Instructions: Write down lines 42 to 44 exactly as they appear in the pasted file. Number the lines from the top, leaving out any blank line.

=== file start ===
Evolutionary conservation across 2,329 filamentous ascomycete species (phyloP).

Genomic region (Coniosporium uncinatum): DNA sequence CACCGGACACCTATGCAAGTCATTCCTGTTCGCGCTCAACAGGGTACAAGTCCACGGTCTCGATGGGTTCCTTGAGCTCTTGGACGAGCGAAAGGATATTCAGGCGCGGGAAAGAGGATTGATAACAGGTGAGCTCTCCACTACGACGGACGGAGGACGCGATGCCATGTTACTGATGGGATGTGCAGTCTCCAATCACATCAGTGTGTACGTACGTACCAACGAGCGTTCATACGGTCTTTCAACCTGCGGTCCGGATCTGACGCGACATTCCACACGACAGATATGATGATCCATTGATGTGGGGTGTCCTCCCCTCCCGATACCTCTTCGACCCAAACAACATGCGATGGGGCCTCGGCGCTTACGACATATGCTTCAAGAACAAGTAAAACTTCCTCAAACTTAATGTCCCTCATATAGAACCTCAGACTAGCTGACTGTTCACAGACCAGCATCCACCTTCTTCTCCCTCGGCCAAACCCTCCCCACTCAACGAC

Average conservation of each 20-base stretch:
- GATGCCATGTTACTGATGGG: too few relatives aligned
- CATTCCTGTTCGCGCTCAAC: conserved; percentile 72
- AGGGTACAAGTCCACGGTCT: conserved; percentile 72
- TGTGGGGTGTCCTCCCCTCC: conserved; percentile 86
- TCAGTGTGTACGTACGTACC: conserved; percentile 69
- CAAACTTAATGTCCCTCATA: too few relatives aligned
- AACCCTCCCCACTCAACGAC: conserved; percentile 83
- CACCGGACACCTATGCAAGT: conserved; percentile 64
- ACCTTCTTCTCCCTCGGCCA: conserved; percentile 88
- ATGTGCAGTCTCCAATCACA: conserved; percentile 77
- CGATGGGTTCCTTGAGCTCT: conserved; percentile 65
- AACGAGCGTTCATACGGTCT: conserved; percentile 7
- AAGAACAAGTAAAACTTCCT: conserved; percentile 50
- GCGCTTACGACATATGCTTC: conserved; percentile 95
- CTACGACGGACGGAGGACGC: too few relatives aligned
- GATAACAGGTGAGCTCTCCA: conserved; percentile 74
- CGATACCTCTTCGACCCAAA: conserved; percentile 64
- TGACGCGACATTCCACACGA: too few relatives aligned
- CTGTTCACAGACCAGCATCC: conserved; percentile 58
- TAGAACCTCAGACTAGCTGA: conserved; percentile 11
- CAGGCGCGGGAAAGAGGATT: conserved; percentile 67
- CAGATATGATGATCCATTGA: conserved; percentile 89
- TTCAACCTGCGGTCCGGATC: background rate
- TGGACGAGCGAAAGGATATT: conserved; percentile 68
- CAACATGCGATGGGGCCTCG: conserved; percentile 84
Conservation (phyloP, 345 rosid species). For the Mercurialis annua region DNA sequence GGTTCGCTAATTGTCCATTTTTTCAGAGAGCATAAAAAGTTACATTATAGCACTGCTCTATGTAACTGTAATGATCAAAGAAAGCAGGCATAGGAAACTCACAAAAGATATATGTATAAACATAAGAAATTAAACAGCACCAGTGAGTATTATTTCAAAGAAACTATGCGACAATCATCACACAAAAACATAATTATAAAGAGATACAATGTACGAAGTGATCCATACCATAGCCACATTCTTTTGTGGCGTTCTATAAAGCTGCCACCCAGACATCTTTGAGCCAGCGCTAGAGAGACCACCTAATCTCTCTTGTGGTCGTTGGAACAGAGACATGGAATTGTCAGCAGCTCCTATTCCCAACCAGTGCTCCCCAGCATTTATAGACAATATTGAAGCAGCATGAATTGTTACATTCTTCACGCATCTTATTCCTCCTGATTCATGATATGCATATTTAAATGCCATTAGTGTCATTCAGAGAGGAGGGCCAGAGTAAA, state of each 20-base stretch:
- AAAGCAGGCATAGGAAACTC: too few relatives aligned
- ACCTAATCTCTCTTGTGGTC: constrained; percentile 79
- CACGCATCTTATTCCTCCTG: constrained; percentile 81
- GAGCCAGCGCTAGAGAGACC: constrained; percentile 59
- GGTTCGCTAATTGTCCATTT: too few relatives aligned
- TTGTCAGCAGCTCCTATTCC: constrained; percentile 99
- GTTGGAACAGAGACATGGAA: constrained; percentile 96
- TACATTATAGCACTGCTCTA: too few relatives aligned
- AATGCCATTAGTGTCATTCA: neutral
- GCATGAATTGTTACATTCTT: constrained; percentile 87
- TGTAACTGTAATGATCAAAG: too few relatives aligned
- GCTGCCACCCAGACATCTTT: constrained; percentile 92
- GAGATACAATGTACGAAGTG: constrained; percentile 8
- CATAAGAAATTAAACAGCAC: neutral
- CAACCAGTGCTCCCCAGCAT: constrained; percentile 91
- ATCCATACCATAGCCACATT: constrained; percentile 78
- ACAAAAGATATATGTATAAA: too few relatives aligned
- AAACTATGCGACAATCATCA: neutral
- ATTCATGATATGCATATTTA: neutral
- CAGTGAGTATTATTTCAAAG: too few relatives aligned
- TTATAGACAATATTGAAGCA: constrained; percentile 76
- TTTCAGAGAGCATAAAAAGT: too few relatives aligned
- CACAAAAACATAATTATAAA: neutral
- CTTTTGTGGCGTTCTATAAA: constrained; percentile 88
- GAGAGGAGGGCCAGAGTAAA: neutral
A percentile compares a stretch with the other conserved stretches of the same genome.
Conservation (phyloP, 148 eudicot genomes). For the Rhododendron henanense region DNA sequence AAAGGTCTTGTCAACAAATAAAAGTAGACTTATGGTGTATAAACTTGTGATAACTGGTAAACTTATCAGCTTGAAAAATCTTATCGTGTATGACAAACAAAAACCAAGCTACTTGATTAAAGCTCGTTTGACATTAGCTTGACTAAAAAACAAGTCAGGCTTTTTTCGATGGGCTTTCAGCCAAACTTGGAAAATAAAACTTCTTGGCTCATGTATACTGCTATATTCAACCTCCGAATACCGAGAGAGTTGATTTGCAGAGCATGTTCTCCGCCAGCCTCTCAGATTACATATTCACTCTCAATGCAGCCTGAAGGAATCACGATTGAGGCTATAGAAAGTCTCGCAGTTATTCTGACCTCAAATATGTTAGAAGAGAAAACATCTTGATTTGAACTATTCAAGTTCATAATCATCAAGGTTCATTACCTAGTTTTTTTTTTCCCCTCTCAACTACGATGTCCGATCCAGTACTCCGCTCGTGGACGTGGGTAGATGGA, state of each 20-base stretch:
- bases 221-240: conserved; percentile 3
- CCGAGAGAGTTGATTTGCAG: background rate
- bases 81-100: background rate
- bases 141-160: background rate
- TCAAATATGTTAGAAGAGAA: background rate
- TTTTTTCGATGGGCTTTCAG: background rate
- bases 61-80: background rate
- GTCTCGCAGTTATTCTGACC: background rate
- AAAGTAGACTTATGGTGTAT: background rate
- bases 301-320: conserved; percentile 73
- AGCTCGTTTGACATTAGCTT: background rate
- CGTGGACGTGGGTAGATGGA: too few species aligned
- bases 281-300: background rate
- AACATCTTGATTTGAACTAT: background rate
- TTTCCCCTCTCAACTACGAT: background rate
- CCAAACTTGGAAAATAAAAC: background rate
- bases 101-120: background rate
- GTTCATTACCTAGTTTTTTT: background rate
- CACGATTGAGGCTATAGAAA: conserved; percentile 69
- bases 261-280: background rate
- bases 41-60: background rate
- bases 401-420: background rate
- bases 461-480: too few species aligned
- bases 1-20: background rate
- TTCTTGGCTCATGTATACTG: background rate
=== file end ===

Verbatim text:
- GAGATACAATGTACGAAGTG: constrained; percentile 8
- CATAAGAAATTAAACAGCAC: neutral
- CAACCAGTGCTCCCCAGCAT: constrained; percentile 91